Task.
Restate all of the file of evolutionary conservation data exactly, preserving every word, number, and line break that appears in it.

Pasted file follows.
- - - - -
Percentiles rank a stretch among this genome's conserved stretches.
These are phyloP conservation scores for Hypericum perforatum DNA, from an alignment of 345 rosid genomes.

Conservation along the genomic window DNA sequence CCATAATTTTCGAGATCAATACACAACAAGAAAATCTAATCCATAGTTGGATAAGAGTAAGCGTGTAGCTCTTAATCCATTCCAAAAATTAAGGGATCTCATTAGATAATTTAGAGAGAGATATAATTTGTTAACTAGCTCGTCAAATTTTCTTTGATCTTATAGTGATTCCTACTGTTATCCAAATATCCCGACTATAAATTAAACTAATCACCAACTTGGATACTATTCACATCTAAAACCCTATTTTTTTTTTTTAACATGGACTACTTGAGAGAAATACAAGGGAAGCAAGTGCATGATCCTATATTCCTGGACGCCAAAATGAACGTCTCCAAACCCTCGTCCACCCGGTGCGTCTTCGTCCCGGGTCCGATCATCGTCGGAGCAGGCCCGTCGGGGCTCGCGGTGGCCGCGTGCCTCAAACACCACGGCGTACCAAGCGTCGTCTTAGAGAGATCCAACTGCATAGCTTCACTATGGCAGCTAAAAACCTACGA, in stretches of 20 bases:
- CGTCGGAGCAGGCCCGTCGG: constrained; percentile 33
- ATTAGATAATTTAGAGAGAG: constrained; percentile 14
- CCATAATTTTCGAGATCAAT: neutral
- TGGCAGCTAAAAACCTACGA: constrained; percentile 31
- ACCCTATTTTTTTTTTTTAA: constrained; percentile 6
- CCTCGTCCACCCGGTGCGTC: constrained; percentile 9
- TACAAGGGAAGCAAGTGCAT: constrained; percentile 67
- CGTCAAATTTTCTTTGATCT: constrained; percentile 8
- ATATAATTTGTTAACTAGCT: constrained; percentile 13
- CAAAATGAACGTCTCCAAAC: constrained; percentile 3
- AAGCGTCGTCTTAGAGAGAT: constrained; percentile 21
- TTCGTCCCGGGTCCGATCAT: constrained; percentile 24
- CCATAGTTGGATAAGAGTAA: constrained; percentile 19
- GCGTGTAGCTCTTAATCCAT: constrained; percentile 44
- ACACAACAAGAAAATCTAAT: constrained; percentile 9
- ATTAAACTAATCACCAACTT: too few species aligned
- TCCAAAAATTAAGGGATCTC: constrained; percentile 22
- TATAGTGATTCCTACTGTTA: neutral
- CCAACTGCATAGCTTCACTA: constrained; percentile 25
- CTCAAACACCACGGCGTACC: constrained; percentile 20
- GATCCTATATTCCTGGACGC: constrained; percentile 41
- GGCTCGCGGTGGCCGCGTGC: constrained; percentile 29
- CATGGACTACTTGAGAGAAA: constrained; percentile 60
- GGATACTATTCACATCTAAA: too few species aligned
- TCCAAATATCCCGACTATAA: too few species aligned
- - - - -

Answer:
Percentiles rank a stretch among this genome's conserved stretches.
These are phyloP conservation scores for Hypericum perforatum DNA, from an alignment of 345 rosid genomes.

Conservation along the genomic window DNA sequence CCATAATTTTCGAGATCAATACACAACAAGAAAATCTAATCCATAGTTGGATAAGAGTAAGCGTGTAGCTCTTAATCCATTCCAAAAATTAAGGGATCTCATTAGATAATTTAGAGAGAGATATAATTTGTTAACTAGCTCGTCAAATTTTCTTTGATCTTATAGTGATTCCTACTGTTATCCAAATATCCCGACTATAAATTAAACTAATCACCAACTTGGATACTATTCACATCTAAAACCCTATTTTTTTTTTTTAACATGGACTACTTGAGAGAAATACAAGGGAAGCAAGTGCATGATCCTATATTCCTGGACGCCAAAATGAACGTCTCCAAACCCTCGTCCACCCGGTGCGTCTTCGTCCCGGGTCCGATCATCGTCGGAGCAGGCCCGTCGGGGCTCGCGGTGGCCGCGTGCCTCAAACACCACGGCGTACCAAGCGTCGTCTTAGAGAGATCCAACTGCATAGCTTCACTATGGCAGCTAAAAACCTACGA, in stretches of 20 bases:
- CGTCGGAGCAGGCCCGTCGG: constrained; percentile 33
- ATTAGATAATTTAGAGAGAG: constrained; percentile 14
- CCATAATTTTCGAGATCAAT: neutral
- TGGCAGCTAAAAACCTACGA: constrained; percentile 31
- ACCCTATTTTTTTTTTTTAA: constrained; percentile 6
- CCTCGTCCACCCGGTGCGTC: constrained; percentile 9
- TACAAGGGAAGCAAGTGCAT: constrained; percentile 67
- CGTCAAATTTTCTTTGATCT: constrained; percentile 8
- ATATAATTTGTTAACTAGCT: constrained; percentile 13
- CAAAATGAACGTCTCCAAAC: constrained; percentile 3
- AAGCGTCGTCTTAGAGAGAT: constrained; percentile 21
- TTCGTCCCGGGTCCGATCAT: constrained; percentile 24
- CCATAGTTGGATAAGAGTAA: constrained; percentile 19
- GCGTGTAGCTCTTAATCCAT: constrained; percentile 44
- ACACAACAAGAAAATCTAAT: constrained; percentile 9
- ATTAAACTAATCACCAACTT: too few species aligned
- TCCAAAAATTAAGGGATCTC: constrained; percentile 22
- TATAGTGATTCCTACTGTTA: neutral
- CCAACTGCATAGCTTCACTA: constrained; percentile 25
- CTCAAACACCACGGCGTACC: constrained; percentile 20
- GATCCTATATTCCTGGACGC: constrained; percentile 41
- GGCTCGCGGTGGCCGCGTGC: constrained; percentile 29
- CATGGACTACTTGAGAGAAA: constrained; percentile 60
- GGATACTATTCACATCTAAA: too few species aligned
- TCCAAATATCCCGACTATAA: too few species aligned